How does “fake news” fit into Delta’s media landscape? How can readers know information online is true, unbiased and relevant?
The answer to these questions — and many others — will be the subject of “Fact vs. Fiction,” a panel discussion being held at the George Mackie Library on Tuesday, Nov. 6.
The event is being held as part of Media Literacy Week, and is co-sponsored by the library and the Delta Literacy Committee.
The library decided to work with the committee on the event so they could provide an opportunity for Deltans to increase their knowledge and help support their critical thinking skills.
“The library has assembled a panel of individuals who work with the public (politician), media reports and an academic, who will speak to this topic, providing the residents of Delta with an opportunity to learn to be more media savvy and increase their literacy in this area,” former Delta libraries manager Sandi Burgess said in a statement.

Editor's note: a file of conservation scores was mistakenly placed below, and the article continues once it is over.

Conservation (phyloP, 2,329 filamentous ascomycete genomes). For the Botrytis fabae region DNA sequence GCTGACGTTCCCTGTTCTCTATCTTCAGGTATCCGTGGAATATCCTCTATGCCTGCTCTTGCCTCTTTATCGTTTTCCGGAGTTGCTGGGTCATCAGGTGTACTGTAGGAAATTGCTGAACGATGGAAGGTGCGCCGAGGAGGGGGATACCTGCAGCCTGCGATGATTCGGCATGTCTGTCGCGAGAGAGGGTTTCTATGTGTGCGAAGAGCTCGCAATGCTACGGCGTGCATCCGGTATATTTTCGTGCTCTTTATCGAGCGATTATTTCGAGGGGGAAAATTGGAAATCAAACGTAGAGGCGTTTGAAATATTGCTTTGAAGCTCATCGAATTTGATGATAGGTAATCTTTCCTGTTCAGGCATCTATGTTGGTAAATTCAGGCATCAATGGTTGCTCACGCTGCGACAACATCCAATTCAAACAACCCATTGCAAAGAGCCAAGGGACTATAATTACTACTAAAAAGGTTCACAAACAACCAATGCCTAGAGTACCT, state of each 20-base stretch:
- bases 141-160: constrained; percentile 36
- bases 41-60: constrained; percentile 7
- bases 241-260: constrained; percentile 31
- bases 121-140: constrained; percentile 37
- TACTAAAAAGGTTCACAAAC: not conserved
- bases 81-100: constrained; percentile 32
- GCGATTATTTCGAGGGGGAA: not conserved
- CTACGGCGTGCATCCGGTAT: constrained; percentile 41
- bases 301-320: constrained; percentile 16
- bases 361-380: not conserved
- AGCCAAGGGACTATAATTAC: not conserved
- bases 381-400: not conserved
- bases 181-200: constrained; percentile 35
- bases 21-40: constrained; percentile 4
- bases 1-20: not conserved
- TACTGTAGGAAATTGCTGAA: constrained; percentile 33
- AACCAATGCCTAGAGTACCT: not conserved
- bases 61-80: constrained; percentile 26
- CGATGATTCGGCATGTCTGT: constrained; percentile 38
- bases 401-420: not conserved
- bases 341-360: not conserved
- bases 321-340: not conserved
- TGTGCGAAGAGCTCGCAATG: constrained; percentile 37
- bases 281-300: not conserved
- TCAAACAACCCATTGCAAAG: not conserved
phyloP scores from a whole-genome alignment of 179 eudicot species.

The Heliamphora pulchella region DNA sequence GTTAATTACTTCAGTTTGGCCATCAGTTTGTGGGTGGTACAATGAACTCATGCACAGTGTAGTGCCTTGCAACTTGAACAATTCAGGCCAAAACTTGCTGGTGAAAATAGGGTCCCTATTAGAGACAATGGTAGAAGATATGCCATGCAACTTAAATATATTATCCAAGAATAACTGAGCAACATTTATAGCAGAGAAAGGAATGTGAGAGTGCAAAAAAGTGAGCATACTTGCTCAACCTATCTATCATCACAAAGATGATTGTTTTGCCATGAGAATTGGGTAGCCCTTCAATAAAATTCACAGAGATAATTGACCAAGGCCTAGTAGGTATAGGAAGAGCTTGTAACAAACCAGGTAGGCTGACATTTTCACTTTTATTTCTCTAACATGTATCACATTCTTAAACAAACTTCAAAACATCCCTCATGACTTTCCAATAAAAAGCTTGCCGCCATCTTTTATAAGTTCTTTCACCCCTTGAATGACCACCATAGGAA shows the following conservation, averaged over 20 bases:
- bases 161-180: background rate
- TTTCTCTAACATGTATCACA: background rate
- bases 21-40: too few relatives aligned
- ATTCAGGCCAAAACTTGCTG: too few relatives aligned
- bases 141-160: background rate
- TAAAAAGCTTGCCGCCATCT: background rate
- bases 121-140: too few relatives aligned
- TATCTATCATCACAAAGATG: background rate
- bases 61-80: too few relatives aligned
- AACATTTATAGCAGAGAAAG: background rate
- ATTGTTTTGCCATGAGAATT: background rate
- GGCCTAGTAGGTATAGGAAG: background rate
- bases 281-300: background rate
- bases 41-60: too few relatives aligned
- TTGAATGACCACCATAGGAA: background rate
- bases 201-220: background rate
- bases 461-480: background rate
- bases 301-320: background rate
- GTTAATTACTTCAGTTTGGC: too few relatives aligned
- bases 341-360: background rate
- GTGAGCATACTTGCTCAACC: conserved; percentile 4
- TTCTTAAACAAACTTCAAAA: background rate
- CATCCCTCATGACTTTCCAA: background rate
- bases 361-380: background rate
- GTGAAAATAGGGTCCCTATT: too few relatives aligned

The event will feature panel discussions with Kwantlen Polytechnic University professor Amir Mirfakhraie, North Delta Reporter editor James Smith, Delta Optimist reporter Ian Jacques and Delta politician Nicholas Wong.
“I hope people come out of [the panel] with a better understand of what we do as journalists,” Smith said.
“There’s a lot of misinformation out there these days, and unfortunately a lot of it is being passed off as legitimate. So it’s important for our democracy, really, that people are able to distinguish fact from fiction and educate themselves on the issues of the day.”
The panel will run from 7 p.m. to 8:30 p.m. at the George Mackie Library.
Registration is not required. Refreshments will be provided after the panel.